Rule 1: Scope of Rules: To administer just, speedy, and inexpensive determination of every action.Rule 3: Commencement: A civil action is commenced when a complaint is filed.-Begins the time for things to be done, such as answer and amemdmentRule 6: Time(a): The day of the act will not be included in the time computation. The last dayof the period is included, unless it is a Saturday or Sunday, or legal holiday.When the period allowed is less than eleven days, sat, sun and legal holidays areexcluded from the computation.I.
Power and Limits to the Court’s power
A. Relevant Sources of Law:1. Rule 65(d): Intended to embody, rather than limit the court’s common law powers. It cannot be read to restrict the inherent power of a court to protect its ability to render a binding judgment.B.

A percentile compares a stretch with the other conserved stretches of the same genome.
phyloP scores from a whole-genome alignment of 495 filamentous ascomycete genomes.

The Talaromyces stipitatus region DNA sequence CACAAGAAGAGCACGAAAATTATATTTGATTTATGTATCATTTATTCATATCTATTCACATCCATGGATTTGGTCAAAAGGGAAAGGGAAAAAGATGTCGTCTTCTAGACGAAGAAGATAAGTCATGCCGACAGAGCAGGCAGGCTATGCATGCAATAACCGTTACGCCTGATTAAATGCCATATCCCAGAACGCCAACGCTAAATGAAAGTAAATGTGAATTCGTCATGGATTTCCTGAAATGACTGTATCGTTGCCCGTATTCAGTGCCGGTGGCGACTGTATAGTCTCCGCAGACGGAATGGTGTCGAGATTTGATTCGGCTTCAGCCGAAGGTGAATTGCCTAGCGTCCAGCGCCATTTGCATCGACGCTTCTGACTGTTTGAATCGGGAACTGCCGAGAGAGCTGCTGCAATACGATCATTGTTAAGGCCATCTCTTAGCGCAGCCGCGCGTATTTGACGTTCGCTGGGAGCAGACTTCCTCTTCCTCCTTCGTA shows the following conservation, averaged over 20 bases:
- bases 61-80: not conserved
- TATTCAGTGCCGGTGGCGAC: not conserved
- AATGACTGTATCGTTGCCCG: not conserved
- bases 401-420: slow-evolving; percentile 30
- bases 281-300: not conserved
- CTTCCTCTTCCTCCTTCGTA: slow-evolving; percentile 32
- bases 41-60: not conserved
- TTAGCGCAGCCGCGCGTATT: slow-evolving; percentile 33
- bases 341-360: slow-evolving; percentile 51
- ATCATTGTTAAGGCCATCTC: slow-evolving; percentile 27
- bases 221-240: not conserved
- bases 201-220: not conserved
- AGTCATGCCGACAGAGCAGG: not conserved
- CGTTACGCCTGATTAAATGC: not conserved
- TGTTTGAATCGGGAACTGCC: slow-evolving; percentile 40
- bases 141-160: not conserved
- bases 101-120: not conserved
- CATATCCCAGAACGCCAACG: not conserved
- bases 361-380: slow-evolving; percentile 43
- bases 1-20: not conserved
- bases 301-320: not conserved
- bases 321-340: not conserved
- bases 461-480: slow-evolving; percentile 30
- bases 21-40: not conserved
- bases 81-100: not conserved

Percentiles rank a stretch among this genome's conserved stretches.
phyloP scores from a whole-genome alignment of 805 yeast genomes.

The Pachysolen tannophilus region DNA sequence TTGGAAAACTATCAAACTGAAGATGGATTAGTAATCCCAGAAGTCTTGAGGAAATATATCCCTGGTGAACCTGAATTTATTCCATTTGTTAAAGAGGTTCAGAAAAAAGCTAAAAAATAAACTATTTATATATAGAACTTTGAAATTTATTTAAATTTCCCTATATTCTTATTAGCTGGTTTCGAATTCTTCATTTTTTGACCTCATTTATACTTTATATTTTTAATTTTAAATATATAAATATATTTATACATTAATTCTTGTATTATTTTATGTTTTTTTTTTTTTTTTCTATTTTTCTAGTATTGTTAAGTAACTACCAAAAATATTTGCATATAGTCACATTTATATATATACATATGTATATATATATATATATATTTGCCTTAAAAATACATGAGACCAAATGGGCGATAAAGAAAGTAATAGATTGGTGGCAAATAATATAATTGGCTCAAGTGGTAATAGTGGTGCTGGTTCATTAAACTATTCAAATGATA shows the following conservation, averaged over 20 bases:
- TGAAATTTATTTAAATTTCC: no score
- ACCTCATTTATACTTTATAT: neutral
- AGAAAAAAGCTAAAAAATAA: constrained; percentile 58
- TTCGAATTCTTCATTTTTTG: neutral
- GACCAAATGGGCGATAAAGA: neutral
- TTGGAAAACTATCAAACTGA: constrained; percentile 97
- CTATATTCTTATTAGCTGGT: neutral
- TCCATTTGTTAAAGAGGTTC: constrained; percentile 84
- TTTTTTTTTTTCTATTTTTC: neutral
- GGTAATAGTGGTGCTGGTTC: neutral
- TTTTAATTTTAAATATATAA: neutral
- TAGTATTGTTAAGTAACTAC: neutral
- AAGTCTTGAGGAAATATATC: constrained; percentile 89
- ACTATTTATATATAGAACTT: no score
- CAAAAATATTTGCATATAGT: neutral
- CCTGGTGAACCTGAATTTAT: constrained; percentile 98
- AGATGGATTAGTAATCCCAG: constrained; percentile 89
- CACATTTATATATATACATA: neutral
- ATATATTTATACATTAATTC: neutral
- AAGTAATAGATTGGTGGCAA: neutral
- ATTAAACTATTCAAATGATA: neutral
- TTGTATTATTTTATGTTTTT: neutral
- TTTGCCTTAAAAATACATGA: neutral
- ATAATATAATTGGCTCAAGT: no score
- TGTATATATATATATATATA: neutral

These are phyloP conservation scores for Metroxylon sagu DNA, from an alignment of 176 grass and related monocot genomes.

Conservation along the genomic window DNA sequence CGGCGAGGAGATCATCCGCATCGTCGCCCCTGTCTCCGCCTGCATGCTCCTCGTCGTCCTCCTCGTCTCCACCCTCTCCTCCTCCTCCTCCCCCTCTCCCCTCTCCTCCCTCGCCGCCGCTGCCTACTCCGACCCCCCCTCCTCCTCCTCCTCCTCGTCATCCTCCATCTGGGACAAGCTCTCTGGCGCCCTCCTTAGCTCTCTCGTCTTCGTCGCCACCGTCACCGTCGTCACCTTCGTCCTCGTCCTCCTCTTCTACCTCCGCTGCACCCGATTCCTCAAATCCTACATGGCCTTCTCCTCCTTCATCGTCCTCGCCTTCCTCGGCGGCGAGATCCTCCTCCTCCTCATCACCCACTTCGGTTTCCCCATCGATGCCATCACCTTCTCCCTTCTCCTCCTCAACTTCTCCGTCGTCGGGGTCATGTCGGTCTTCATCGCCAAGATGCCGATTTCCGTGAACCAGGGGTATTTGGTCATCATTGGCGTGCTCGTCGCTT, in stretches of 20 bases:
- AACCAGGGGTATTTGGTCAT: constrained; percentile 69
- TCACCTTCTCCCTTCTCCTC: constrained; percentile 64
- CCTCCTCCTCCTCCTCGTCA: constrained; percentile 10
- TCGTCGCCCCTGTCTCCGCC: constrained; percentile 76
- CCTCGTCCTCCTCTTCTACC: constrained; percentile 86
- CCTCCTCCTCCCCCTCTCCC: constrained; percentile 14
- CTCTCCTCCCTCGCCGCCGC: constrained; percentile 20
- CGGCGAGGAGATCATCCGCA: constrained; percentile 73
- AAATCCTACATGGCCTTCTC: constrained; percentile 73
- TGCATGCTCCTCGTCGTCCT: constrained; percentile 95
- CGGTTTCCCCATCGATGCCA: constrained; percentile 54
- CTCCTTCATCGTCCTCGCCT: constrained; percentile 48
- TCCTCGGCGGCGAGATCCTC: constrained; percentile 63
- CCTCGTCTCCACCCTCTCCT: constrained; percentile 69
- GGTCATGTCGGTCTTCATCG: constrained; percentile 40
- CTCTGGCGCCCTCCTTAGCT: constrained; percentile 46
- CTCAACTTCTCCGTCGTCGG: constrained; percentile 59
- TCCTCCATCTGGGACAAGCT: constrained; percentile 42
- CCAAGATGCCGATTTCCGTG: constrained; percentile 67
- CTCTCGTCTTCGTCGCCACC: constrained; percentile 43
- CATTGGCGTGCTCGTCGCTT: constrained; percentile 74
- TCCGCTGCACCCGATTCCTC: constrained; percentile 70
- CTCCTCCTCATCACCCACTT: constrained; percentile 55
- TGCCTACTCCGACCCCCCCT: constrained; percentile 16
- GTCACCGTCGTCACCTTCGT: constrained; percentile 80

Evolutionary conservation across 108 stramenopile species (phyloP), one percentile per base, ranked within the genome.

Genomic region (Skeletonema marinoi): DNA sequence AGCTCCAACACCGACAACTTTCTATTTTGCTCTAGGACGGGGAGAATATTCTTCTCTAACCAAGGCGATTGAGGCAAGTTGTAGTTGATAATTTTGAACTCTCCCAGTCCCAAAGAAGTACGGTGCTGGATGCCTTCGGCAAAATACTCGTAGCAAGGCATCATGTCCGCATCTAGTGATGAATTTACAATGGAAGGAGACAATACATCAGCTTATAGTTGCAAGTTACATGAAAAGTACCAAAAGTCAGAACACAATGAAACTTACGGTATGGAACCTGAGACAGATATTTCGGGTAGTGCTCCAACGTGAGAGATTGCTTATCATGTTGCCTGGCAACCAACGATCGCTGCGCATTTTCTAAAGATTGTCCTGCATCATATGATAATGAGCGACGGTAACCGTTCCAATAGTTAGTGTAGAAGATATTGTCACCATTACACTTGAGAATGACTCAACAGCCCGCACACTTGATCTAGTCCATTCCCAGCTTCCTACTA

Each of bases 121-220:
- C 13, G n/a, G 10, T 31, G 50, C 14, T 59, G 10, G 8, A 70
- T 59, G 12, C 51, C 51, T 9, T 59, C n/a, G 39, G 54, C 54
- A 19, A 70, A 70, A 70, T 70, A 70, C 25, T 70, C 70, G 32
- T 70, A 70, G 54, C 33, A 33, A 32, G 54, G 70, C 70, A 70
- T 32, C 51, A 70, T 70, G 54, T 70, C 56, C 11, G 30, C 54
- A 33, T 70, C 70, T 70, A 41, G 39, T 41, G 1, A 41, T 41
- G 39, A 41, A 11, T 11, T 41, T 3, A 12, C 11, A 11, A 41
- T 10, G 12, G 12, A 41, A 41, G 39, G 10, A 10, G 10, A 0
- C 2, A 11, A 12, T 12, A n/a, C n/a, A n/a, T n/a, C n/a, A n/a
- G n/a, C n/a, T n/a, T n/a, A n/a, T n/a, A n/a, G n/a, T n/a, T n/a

U.S. v. Hall:
This case interprets 65(d):1. A court has the power to punish with criminal contempt a person who is not a party to the action, but who has notice and then violates the court’s order grantinginjunctive relief.2. This case is an example of how the law limits courts’ power. Certain elementsmust be satisfied such as Hall actually having notice of the injunction before thecourt has the power to hold a person in contempt. Analysis must begrounded in law, the judge cannot just do what he thinks is right.II.
Elements and History of Due Process